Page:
Having read and enjoyed Suzannah’s Gold I was looking forward to continuing the family story with some of the characters in Rebecca’s Dream. I enjoyed catching up with these characters though George was his usual annoying character. It certainly gives a very stark picture of life in Australia in the 1870s to 1890s. Much of it is hard to read as there are so many deaths and illnesses especially with young children. That very much gives a clear picture of the times and made this reader glad I live now and not then, when women had almost no rights or control over their lives. They were very much at the mercy of men and of their ability to conceive and bear children, even if they couldn’t always keep them alive. Rebecca however has a dream and some very storing opinions that do not sit comfortably with the some members of the community of Marengo or even members of her own family.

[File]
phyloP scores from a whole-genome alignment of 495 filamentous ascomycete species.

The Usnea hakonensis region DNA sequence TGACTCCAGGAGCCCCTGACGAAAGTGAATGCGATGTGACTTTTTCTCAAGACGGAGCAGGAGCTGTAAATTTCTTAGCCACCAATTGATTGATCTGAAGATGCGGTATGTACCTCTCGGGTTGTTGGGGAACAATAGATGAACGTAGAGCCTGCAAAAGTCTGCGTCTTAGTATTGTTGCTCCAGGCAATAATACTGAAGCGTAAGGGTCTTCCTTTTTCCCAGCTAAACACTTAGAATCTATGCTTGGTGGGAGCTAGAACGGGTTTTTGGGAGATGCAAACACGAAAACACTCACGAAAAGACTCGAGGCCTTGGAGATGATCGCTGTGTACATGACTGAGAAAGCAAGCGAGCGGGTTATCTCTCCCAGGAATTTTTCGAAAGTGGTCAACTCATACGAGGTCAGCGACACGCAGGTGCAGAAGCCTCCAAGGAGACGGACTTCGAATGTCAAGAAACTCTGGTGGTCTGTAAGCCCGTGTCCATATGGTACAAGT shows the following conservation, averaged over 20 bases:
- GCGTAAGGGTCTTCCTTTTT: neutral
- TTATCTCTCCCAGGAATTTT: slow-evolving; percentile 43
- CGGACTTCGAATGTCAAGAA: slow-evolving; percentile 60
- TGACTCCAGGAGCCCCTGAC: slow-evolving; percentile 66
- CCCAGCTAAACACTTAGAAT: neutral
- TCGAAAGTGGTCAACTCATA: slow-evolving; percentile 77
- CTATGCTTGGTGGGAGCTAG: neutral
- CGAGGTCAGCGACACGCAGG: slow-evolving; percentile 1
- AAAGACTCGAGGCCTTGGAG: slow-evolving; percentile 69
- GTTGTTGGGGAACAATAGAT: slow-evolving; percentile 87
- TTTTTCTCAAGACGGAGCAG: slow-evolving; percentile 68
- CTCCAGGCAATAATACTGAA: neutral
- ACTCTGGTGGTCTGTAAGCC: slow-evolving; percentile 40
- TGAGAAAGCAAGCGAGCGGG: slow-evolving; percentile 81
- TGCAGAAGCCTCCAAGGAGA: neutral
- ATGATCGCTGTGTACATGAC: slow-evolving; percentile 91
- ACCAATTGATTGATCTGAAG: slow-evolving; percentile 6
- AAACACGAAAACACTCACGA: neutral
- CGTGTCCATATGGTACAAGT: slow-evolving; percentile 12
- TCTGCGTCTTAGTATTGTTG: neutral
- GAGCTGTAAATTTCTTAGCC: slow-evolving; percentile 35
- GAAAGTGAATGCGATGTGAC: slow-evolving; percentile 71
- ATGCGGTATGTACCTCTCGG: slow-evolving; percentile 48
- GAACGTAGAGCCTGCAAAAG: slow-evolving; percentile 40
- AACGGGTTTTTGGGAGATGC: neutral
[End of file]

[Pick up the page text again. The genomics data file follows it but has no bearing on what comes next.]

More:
This novel also focuses on the conflict and tension that existed between Catholics and Protestants in the early Australian colony. Information about society and the conditions and especially the input of Louisa Lawson, mother of Henry Lawson, added an extra bit of historical interest to the story.
While I enjoyed this story and the continuation of the family saga, I found Rebecca hard to warm to. As a result this book didn’t grab me quite as much as the earlier book but both books are still worth reading for the unflinching picture it presents of early Australian life, especially for women. It should leave all of us in today’s society thankful for those who have gone before and fought to change society. Rebecca’s Dream is an enjoyable, well researched and thoughtful read that will no doubt be loved by readers of historical fiction especially those who like it with a Christian flavour.